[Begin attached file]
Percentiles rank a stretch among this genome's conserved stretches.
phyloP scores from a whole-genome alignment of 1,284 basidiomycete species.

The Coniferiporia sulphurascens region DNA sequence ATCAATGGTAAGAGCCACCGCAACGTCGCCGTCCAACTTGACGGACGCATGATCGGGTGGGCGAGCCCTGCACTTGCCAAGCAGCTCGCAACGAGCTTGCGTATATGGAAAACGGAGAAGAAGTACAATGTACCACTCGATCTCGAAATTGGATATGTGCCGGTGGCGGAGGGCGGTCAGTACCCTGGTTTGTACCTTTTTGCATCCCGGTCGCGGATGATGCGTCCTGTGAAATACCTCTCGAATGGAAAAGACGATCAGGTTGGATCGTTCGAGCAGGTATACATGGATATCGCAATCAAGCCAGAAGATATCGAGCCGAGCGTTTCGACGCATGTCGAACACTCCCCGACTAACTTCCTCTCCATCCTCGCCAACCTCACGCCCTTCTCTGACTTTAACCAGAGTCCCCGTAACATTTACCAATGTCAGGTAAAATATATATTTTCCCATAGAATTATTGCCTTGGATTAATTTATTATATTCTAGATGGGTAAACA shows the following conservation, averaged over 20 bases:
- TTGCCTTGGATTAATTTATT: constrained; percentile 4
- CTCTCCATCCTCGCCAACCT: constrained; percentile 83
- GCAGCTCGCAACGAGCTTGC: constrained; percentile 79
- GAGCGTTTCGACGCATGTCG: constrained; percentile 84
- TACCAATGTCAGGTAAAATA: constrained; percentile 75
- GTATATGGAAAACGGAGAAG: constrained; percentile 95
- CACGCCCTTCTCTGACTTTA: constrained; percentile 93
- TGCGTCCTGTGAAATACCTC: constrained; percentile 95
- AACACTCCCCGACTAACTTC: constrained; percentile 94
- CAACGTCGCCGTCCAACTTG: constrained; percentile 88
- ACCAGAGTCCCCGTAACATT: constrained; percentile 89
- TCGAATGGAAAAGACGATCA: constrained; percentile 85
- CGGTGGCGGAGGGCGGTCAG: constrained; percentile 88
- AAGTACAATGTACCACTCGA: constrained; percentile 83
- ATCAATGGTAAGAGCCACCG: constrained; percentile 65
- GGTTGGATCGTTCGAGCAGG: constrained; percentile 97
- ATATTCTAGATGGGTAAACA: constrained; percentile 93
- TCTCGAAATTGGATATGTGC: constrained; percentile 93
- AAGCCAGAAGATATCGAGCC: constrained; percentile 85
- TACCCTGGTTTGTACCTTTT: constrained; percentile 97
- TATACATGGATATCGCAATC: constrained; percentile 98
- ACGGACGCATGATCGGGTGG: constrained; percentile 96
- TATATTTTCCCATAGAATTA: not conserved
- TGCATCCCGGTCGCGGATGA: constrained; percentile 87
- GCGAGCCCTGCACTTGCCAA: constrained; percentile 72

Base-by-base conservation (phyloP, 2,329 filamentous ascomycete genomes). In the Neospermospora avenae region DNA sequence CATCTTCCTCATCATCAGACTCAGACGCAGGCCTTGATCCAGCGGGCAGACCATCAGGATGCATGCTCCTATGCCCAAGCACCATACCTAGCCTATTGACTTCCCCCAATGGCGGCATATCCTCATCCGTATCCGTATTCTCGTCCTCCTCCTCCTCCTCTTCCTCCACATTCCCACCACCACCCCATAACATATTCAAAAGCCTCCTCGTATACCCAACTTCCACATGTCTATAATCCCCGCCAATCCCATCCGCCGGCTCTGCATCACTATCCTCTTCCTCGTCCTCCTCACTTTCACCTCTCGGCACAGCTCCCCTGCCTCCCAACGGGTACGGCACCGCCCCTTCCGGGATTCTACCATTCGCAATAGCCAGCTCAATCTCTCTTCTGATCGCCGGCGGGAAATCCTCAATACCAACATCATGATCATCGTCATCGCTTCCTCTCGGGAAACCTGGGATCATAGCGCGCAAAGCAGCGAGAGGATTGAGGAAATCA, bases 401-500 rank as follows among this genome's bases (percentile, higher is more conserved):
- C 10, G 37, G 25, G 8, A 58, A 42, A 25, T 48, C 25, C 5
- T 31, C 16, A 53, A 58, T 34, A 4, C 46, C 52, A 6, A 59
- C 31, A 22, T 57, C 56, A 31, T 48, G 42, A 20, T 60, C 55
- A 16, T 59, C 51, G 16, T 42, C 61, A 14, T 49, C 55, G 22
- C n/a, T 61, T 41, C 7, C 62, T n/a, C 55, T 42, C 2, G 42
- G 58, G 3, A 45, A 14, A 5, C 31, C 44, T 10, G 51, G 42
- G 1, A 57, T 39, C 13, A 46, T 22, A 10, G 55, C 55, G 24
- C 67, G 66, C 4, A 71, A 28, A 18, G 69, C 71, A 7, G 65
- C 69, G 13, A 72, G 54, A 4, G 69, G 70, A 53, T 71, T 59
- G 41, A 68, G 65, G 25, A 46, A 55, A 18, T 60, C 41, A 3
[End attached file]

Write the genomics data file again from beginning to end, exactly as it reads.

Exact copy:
Percentiles rank a stretch among this genome's conserved stretches.
phyloP scores from a whole-genome alignment of 1,284 basidiomycete species.

The Coniferiporia sulphurascens region DNA sequence ATCAATGGTAAGAGCCACCGCAACGTCGCCGTCCAACTTGACGGACGCATGATCGGGTGGGCGAGCCCTGCACTTGCCAAGCAGCTCGCAACGAGCTTGCGTATATGGAAAACGGAGAAGAAGTACAATGTACCACTCGATCTCGAAATTGGATATGTGCCGGTGGCGGAGGGCGGTCAGTACCCTGGTTTGTACCTTTTTGCATCCCGGTCGCGGATGATGCGTCCTGTGAAATACCTCTCGAATGGAAAAGACGATCAGGTTGGATCGTTCGAGCAGGTATACATGGATATCGCAATCAAGCCAGAAGATATCGAGCCGAGCGTTTCGACGCATGTCGAACACTCCCCGACTAACTTCCTCTCCATCCTCGCCAACCTCACGCCCTTCTCTGACTTTAACCAGAGTCCCCGTAACATTTACCAATGTCAGGTAAAATATATATTTTCCCATAGAATTATTGCCTTGGATTAATTTATTATATTCTAGATGGGTAAACA shows the following conservation, averaged over 20 bases:
- TTGCCTTGGATTAATTTATT: constrained; percentile 4
- CTCTCCATCCTCGCCAACCT: constrained; percentile 83
- GCAGCTCGCAACGAGCTTGC: constrained; percentile 79
- GAGCGTTTCGACGCATGTCG: constrained; percentile 84
- TACCAATGTCAGGTAAAATA: constrained; percentile 75
- GTATATGGAAAACGGAGAAG: constrained; percentile 95
- CACGCCCTTCTCTGACTTTA: constrained; percentile 93
- TGCGTCCTGTGAAATACCTC: constrained; percentile 95
- AACACTCCCCGACTAACTTC: constrained; percentile 94
- CAACGTCGCCGTCCAACTTG: constrained; percentile 88
- ACCAGAGTCCCCGTAACATT: constrained; percentile 89
- TCGAATGGAAAAGACGATCA: constrained; percentile 85
- CGGTGGCGGAGGGCGGTCAG: constrained; percentile 88
- AAGTACAATGTACCACTCGA: constrained; percentile 83
- ATCAATGGTAAGAGCCACCG: constrained; percentile 65
- GGTTGGATCGTTCGAGCAGG: constrained; percentile 97
- ATATTCTAGATGGGTAAACA: constrained; percentile 93
- TCTCGAAATTGGATATGTGC: constrained; percentile 93
- AAGCCAGAAGATATCGAGCC: constrained; percentile 85
- TACCCTGGTTTGTACCTTTT: constrained; percentile 97
- TATACATGGATATCGCAATC: constrained; percentile 98
- ACGGACGCATGATCGGGTGG: constrained; percentile 96
- TATATTTTCCCATAGAATTA: not conserved
- TGCATCCCGGTCGCGGATGA: constrained; percentile 87
- GCGAGCCCTGCACTTGCCAA: constrained; percentile 72

Base-by-base conservation (phyloP, 2,329 filamentous ascomycete genomes). In the Neospermospora avenae region DNA sequence CATCTTCCTCATCATCAGACTCAGACGCAGGCCTTGATCCAGCGGGCAGACCATCAGGATGCATGCTCCTATGCCCAAGCACCATACCTAGCCTATTGACTTCCCCCAATGGCGGCATATCCTCATCCGTATCCGTATTCTCGTCCTCCTCCTCCTCCTCTTCCTCCACATTCCCACCACCACCCCATAACATATTCAAAAGCCTCCTCGTATACCCAACTTCCACATGTCTATAATCCCCGCCAATCCCATCCGCCGGCTCTGCATCACTATCCTCTTCCTCGTCCTCCTCACTTTCACCTCTCGGCACAGCTCCCCTGCCTCCCAACGGGTACGGCACCGCCCCTTCCGGGATTCTACCATTCGCAATAGCCAGCTCAATCTCTCTTCTGATCGCCGGCGGGAAATCCTCAATACCAACATCATGATCATCGTCATCGCTTCCTCTCGGGAAACCTGGGATCATAGCGCGCAAAGCAGCGAGAGGATTGAGGAAATCA, bases 401-500 rank as follows among this genome's bases (percentile, higher is more conserved):
- C 10, G 37, G 25, G 8, A 58, A 42, A 25, T 48, C 25, C 5
- T 31, C 16, A 53, A 58, T 34, A 4, C 46, C 52, A 6, A 59
- C 31, A 22, T 57, C 56, A 31, T 48, G 42, A 20, T 60, C 55
- A 16, T 59, C 51, G 16, T 42, C 61, A 14, T 49, C 55, G 22
- C n/a, T 61, T 41, C 7, C 62, T n/a, C 55, T 42, C 2, G 42
- G 58, G 3, A 45, A 14, A 5, C 31, C 44, T 10, G 51, G 42
- G 1, A 57, T 39, C 13, A 46, T 22, A 10, G 55, C 55, G 24
- C 67, G 66, C 4, A 71, A 28, A 18, G 69, C 71, A 7, G 65
- C 69, G 13, A 72, G 54, A 4, G 69, G 70, A 53, T 71, T 59
- G 41, A 68, G 65, G 25, A 46, A 55, A 18, T 60, C 41, A 3